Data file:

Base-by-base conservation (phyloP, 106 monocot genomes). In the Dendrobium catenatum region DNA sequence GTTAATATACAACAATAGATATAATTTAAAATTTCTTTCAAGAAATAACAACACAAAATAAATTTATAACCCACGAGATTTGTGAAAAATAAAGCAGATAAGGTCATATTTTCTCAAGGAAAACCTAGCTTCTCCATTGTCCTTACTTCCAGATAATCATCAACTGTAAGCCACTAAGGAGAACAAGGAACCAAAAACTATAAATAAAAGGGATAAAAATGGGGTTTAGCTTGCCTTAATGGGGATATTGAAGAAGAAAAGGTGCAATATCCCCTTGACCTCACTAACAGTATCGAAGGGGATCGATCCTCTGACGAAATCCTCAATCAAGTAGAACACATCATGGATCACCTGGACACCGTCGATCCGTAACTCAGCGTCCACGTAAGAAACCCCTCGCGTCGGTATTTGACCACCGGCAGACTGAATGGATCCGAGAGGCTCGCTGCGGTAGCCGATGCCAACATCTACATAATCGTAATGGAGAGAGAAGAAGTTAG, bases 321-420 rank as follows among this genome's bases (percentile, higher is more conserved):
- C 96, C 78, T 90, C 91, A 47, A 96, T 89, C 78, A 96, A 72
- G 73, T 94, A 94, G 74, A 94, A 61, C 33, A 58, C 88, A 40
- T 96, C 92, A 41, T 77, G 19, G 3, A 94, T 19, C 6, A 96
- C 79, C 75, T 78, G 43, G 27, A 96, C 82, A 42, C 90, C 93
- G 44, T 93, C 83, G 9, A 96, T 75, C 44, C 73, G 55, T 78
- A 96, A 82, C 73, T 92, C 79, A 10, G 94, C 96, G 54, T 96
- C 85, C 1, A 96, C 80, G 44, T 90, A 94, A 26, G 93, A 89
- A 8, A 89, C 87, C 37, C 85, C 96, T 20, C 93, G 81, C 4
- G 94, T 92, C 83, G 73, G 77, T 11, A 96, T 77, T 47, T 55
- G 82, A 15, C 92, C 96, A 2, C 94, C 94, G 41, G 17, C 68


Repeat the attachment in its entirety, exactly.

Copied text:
Base-by-base conservation (phyloP, 106 monocot genomes). In the Dendrobium catenatum region DNA sequence GTTAATATACAACAATAGATATAATTTAAAATTTCTTTCAAGAAATAACAACACAAAATAAATTTATAACCCACGAGATTTGTGAAAAATAAAGCAGATAAGGTCATATTTTCTCAAGGAAAACCTAGCTTCTCCATTGTCCTTACTTCCAGATAATCATCAACTGTAAGCCACTAAGGAGAACAAGGAACCAAAAACTATAAATAAAAGGGATAAAAATGGGGTTTAGCTTGCCTTAATGGGGATATTGAAGAAGAAAAGGTGCAATATCCCCTTGACCTCACTAACAGTATCGAAGGGGATCGATCCTCTGACGAAATCCTCAATCAAGTAGAACACATCATGGATCACCTGGACACCGTCGATCCGTAACTCAGCGTCCACGTAAGAAACCCCTCGCGTCGGTATTTGACCACCGGCAGACTGAATGGATCCGAGAGGCTCGCTGCGGTAGCCGATGCCAACATCTACATAATCGTAATGGAGAGAGAAGAAGTTAG, bases 321-420 rank as follows among this genome's bases (percentile, higher is more conserved):
- C 96, C 78, T 90, C 91, A 47, A 96, T 89, C 78, A 96, A 72
- G 73, T 94, A 94, G 74, A 94, A 61, C 33, A 58, C 88, A 40
- T 96, C 92, A 41, T 77, G 19, G 3, A 94, T 19, C 6, A 96
- C 79, C 75, T 78, G 43, G 27, A 96, C 82, A 42, C 90, C 93
- G 44, T 93, C 83, G 9, A 96, T 75, C 44, C 73, G 55, T 78
- A 96, A 82, C 73, T 92, C 79, A 10, G 94, C 96, G 54, T 96
- C 85, C 1, A 96, C 80, G 44, T 90, A 94, A 26, G 93, A 89
- A 8, A 89, C 87, C 37, C 85, C 96, T 20, C 93, G 81, C 4
- G 94, T 92, C 83, G 73, G 77, T 11, A 96, T 77, T 47, T 55
- G 82, A 15, C 92, C 96, A 2, C 94, C 94, G 41, G 17, C 68